Raymond DuBois, MD, PhD, is the executive director of the Biodesign Institute at Arizona State University. Biodesign is a research institute engaged in addressing critical global challenges in health care, sustainability and security by developing solutions inspired from natural systems that are then translated into commercially viable products and practices. In addition to his role at Biodesign, DuBois has joint ASU appointments as the Dalton Chair, School of Health Solutions; and Professor, Department of Chemistry and Biochemistry.
DuBois began his Biodesign Institute leadership role in December 2012. In addition to his ASU responsibilities, his appointment includes co-leadership of the Cancer Prevention Program at the Mayo Clinic, which has a hospital and clinic, and is developing a medical school campus in the Phoenix area. DuBois plays a key role in realizing the potential of accelerating an active partnership between ASU and the Mayo Clinic.
An internationally renowned expert in the molecular and genetic basis for colorectal cancer, DuBois maintains his own laboratory at Biodesign to examine the molecular mechanisms by which inflammatory mediators affect epithelial biology, the tumor microenvironment, carcinogenesis and development.
Prior to coming to ASU, DuBois was provost and executive vice president and professor of cancer medicine and cancer biology at the University of Texas MD Anderson Cancer Center in Houston. At MD Anderson, he was responsible for developing and overseeing research strategy, faculty, the School of Health Professions, graduate education programs and initiatives, and Global Academic Programs.
From 1998 to 2004, DuBois directed Vanderbilt’s Division of Gastroenterology, Hepatology and Nutrition. During his tenure, he earned a reputation for outstanding leadership, marked by substantial growth in faculty, and the division’s research funding and clinical revenues more than doubled. He was also awarded such major grants as a National Cancer Institute Program Project grant for the discovery of novel cancer prevention targets and a National Institutes of Health Digestive Disease Research Center grant, one of only 16 in the country. He currently is the principal investigator on the only prevention program project grant awarded by the NCI in 2012.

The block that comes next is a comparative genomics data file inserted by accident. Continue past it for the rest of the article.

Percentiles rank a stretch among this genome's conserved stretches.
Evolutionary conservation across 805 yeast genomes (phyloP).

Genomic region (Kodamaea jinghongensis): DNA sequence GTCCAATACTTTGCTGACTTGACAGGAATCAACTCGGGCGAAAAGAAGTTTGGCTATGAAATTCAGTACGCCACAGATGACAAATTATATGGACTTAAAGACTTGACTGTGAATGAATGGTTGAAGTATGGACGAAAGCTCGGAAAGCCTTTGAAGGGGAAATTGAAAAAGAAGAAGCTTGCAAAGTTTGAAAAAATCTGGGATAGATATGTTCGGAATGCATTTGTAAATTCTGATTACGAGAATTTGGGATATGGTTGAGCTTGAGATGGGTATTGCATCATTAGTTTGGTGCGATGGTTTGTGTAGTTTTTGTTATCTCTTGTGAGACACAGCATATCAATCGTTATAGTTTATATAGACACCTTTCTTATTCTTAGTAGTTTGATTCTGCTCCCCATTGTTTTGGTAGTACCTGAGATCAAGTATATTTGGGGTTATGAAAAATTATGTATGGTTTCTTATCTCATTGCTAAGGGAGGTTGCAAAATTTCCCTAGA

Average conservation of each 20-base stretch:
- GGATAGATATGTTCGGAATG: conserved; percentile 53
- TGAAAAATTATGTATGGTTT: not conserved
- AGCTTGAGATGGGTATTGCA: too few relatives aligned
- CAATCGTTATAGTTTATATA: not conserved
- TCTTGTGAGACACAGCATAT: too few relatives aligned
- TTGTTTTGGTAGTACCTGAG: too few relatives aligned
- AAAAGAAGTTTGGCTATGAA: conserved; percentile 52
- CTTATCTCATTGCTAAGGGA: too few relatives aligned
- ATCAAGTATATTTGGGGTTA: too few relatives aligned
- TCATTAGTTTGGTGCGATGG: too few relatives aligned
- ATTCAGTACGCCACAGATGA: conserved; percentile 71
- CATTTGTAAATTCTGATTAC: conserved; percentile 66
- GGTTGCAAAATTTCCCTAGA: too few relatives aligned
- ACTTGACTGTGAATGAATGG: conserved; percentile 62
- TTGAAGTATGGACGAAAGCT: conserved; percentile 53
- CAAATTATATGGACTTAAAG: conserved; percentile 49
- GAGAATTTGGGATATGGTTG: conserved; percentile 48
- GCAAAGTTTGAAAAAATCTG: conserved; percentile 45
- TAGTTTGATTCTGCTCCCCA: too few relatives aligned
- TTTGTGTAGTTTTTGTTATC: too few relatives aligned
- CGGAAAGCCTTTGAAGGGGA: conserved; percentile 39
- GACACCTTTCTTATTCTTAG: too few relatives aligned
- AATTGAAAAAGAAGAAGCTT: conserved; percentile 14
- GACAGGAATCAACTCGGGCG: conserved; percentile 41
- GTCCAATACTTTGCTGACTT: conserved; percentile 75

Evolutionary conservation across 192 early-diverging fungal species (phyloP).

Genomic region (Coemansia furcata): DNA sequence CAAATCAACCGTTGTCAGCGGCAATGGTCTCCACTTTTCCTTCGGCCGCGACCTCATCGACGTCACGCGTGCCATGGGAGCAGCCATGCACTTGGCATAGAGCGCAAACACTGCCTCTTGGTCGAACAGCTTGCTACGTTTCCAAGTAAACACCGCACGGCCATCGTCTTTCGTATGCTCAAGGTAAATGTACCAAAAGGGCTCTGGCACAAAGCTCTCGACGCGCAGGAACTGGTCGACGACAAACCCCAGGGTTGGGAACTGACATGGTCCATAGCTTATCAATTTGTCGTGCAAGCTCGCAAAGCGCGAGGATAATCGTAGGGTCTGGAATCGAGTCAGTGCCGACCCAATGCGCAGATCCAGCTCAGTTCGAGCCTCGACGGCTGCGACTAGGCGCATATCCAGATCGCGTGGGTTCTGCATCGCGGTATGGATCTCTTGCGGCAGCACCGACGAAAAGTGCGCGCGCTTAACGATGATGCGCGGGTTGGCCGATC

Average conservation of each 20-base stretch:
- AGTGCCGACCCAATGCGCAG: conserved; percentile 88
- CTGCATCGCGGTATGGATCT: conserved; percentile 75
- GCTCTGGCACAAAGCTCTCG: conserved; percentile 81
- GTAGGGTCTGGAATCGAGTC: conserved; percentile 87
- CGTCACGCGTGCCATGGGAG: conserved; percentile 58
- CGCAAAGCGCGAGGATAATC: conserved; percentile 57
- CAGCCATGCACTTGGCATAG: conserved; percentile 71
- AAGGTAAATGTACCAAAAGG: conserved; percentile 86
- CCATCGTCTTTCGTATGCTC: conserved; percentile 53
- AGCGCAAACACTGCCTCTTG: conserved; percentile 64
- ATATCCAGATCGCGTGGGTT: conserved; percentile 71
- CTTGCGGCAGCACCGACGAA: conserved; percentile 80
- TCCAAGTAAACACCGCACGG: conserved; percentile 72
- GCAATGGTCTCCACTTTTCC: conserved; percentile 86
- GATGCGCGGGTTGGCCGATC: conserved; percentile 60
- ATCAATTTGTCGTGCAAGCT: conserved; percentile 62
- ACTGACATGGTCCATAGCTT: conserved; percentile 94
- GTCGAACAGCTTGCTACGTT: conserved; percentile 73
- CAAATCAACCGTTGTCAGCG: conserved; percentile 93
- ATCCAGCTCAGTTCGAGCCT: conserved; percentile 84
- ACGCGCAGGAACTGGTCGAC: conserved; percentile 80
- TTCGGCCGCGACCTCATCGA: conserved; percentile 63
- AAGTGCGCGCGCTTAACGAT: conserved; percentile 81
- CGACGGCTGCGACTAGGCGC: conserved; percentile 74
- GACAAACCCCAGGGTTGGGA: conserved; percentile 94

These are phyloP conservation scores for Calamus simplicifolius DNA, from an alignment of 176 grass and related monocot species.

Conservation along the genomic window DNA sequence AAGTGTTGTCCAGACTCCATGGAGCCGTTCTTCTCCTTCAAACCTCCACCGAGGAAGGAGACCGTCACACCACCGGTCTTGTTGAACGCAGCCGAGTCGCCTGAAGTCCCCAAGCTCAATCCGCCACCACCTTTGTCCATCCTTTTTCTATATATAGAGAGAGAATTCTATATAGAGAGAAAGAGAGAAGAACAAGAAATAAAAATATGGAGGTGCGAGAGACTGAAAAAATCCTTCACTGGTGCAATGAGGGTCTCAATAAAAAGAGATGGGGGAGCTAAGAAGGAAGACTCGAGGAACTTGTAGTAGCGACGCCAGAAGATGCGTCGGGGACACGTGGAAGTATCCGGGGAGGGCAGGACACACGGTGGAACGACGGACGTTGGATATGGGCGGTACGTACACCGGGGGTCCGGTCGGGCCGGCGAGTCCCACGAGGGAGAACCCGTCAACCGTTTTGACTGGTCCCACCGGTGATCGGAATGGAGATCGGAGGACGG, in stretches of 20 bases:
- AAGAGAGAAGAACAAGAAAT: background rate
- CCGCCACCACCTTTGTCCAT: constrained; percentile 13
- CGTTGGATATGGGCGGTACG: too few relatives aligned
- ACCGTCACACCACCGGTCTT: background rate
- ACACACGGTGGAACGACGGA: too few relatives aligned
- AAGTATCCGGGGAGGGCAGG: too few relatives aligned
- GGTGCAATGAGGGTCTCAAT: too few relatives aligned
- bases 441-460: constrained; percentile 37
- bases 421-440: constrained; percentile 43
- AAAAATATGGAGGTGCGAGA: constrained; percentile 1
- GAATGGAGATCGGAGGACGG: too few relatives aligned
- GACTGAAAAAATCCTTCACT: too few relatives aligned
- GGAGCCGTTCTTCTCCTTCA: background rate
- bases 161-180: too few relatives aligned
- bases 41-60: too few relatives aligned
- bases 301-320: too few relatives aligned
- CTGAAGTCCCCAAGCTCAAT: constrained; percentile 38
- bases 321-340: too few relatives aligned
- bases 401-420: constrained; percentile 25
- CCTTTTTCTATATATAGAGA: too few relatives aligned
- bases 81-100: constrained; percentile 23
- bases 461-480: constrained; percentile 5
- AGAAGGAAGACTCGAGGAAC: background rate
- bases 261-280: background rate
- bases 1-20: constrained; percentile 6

In the 1990s, DuBois and colleagues reported that colorectal tumors contained high levels of the enzyme cyclo-oxygenase-2 (COX-2). This enzyme is a key step in the production of pro-inflammatory mediators such as prostaglandin E2. The DuBois team was the first to show that colorectal cancers over-expressed COX-2 and their research defined a series of critical molecular pathways involved in COX-2 expression – namely, that blocking or inhibiting the COX-2 enzyme would cause colorectal tumors to shrink. This work led to clinical trials and the treatment of precancerous polyps with Celebrex, an arthritis drug that selectively inhibits COX-2.
During his career as a physician-scientist, DuBois has published 137 peer-reviewed journal articles, 62 article reviews, 25 book chapters, and three books, the latest of which is entitled “Progress in Experimental Tumor Research.” He has mentored 29 budding doctors and scientists and is currently working with seven postdoctoral researchers. DuBois is a co-inventor of a method to identify and prevent cellular genes necessary for viral growth and cellular genes that function as tumor suppressors in mammals.
Among DuBois’ many awards and honors are: the Ellen F. Knisely Distinguished Chair in Colon Cancer Research; Johns Hopkins Society of Scholars; Anthony Dipple Carcinogenesis Award from Oxford University Press; Distinguished Achievement Award from the American Gastroenterological Association; Dorothy P. Landon Cancer Research Prize; Richard and Hinda Rosenthal Foundation Cancer Research Award; E.V. Newman Research Prize from the Vanderbilt University Department of Medicine; Outstanding Investigator Award from the American Federation for Medical Research; and Catedra Gonzalo Rio Arronte Award from Mexico City; and the Shanghai Cancer Forum Award from the Chinese Society of Clinical Oncology.